Now, if by "401K Roth back door" you mean the "Mega Backdoor Roth IRA", that is a totally different procedure.  The Mega-Backdoor Roth is wholly dependent on the terms of your 401K plan.  You make after-tax contributions to your 401K (these are NOT Roth 401K contributions - this is important).  Then roll those over to your Roth IRA as soon as possible.  Not all plans even allow after-tax contributions, and even if they do, if they do not allow in-service rollovers, the awesomeness of the mega backdoor Roth is curtailed some.  The IRS has provided guidance that these after-tax contributions can be segregated and rolled over separately, so you're not going to run into the pro-rata rule and get hammered with taxes, except to the extent there are earnings on the after-tax contributions.

Just so I understand: it sounds like it isn't possible to slowly move partial amounts from my tIRA into the Roth IRA. Is that correct? I always thought I simply move my money from 401k to Rollover IRA (tIRA), and then whenever I'm ready, each year I move money from the tIRA to the Roth IRA in chunks equal to what I want to withdraw each year when the 5 year rule is done.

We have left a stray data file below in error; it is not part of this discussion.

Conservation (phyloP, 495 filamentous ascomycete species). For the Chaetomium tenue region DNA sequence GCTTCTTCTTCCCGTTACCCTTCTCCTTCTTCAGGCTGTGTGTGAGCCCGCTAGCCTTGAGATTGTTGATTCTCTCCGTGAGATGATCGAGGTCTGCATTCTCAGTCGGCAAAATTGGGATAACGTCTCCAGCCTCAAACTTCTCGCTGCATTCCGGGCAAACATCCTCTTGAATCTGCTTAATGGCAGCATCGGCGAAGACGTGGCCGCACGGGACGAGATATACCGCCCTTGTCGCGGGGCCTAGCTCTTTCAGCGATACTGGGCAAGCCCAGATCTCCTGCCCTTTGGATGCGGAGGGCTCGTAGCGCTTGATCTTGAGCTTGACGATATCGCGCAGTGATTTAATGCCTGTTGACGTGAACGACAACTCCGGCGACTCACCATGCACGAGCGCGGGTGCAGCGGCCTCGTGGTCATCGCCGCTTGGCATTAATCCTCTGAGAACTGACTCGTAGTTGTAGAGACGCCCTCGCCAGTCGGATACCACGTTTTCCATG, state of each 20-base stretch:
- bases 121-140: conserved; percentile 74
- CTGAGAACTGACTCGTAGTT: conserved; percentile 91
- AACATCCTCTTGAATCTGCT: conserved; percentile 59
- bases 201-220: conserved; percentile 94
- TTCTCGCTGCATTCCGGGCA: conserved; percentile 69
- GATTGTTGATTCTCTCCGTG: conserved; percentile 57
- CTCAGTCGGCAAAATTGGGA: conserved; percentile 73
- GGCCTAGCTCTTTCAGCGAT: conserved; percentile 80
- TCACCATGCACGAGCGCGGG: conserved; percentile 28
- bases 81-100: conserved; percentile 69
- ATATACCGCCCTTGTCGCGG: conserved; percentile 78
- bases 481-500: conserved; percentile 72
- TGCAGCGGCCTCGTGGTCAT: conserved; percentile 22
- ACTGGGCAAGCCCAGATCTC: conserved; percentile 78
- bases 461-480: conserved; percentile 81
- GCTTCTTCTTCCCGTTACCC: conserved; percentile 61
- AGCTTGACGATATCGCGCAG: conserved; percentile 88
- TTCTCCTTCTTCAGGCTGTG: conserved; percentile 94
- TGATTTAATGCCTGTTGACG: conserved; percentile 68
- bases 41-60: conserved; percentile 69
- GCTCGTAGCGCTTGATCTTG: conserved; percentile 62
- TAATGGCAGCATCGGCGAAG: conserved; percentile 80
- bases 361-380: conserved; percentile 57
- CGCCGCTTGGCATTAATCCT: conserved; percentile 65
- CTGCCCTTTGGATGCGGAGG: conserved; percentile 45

dandarc

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Re: about to convert 401k to Traditional IRA, anything I should consider?
« Reply #19 on: August 11, 2015, 08:47:20 PM »
BrianT -

Your standard backdoor Roth IRA is putting money into your traditional IRA, then fairly immediately converting it to Roth.  The 140K you have in the traditional IRA is going to get in the way of this - you have 2 options:

1.  Roll the money into a 401K or similar, zeroing the tIRA out before you do the backdoor Roth IRA.
2.  Convert the 140K and pay taxes on it.  Unless you spread this out over a long time (thus rendering the backdoor Roth IRA somewhat useless), you'll likely pay a lot of tax if you go this route.